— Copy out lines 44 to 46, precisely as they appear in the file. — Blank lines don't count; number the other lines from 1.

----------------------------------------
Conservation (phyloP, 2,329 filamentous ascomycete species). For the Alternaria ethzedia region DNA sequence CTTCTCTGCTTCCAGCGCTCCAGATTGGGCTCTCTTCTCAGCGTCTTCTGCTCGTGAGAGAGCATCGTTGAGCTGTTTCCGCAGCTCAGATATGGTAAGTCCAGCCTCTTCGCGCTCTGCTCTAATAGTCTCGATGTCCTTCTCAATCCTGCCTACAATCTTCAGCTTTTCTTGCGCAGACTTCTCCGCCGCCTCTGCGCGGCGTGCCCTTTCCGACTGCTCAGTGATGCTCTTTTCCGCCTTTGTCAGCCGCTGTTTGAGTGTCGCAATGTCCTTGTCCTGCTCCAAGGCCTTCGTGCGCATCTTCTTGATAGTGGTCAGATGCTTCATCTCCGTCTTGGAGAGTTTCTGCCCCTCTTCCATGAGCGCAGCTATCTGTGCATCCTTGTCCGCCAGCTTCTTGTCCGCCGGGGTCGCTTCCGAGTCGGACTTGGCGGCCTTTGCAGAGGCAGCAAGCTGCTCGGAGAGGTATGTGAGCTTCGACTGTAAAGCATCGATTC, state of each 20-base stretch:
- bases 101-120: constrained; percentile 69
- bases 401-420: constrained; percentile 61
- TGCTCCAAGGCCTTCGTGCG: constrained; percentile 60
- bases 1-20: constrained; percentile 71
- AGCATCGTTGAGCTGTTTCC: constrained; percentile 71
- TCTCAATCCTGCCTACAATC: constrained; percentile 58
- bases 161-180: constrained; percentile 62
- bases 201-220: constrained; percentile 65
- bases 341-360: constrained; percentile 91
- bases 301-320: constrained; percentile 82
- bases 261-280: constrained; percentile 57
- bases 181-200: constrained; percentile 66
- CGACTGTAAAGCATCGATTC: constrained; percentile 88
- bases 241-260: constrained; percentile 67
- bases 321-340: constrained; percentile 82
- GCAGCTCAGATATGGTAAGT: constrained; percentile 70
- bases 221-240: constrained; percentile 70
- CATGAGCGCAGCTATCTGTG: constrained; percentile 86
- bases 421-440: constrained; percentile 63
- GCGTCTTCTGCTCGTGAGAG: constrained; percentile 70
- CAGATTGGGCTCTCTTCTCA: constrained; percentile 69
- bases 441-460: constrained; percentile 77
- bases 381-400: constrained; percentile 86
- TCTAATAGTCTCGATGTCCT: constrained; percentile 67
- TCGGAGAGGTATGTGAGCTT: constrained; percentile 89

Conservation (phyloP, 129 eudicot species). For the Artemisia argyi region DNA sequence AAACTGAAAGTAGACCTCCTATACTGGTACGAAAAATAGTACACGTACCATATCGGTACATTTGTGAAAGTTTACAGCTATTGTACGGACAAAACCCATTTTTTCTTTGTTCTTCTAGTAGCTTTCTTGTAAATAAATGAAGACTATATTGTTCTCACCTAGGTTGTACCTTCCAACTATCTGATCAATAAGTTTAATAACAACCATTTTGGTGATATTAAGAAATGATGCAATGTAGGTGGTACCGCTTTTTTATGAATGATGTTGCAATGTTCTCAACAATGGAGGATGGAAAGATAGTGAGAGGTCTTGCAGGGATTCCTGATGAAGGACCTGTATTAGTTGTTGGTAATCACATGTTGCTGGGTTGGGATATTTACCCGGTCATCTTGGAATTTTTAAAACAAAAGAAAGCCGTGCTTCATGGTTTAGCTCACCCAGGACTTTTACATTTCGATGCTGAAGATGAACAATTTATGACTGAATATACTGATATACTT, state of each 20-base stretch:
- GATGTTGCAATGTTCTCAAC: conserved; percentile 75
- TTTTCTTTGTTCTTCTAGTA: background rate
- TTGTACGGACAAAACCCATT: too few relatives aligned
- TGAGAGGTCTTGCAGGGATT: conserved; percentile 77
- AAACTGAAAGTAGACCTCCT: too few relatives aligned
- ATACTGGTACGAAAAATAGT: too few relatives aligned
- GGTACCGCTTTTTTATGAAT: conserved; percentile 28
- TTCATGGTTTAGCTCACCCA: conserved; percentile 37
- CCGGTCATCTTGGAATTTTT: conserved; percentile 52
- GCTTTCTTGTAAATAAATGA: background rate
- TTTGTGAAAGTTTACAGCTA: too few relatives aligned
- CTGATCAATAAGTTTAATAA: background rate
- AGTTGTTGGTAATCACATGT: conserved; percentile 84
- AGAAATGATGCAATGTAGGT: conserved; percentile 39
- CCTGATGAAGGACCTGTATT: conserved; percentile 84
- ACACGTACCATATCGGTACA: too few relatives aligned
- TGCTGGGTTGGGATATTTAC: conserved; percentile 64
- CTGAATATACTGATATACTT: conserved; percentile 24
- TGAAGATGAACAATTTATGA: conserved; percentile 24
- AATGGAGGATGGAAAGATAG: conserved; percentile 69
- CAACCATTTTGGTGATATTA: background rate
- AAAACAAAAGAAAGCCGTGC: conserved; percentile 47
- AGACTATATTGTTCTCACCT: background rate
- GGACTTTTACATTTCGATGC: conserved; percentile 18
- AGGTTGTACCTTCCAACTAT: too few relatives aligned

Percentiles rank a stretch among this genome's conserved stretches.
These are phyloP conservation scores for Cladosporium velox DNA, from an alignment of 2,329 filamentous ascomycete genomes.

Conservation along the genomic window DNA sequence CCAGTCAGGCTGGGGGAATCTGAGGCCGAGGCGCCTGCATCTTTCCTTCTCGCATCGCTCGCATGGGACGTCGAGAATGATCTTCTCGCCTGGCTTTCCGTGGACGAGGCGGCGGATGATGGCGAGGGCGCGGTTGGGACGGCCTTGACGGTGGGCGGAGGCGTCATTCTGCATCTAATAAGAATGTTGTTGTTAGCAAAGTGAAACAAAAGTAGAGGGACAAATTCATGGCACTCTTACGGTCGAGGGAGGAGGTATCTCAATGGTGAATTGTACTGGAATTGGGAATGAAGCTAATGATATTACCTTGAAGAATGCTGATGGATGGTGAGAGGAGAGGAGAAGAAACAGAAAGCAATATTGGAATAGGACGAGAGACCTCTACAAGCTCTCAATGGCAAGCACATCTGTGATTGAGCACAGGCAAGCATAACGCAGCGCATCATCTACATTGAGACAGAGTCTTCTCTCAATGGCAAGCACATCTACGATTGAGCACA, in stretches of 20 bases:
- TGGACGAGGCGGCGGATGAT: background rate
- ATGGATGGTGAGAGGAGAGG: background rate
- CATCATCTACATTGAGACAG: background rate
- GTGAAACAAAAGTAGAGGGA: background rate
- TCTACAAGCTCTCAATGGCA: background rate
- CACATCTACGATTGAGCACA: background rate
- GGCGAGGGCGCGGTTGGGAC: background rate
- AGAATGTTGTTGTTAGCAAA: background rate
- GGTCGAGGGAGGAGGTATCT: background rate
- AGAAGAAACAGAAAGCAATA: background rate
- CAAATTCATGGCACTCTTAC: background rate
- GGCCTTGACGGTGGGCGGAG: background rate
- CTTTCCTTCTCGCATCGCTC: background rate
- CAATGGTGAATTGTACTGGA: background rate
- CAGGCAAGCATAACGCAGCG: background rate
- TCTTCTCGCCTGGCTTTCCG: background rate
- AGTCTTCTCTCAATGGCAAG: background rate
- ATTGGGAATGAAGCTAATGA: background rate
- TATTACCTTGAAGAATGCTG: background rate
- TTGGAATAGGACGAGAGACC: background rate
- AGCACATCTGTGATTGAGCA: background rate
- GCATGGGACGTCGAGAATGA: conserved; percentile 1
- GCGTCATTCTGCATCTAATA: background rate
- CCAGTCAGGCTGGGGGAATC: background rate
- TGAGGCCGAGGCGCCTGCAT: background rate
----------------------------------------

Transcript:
- TGCTGGGTTGGGATATTTAC: conserved; percentile 64
- CTGAATATACTGATATACTT: conserved; percentile 24
- TGAAGATGAACAATTTATGA: conserved; percentile 24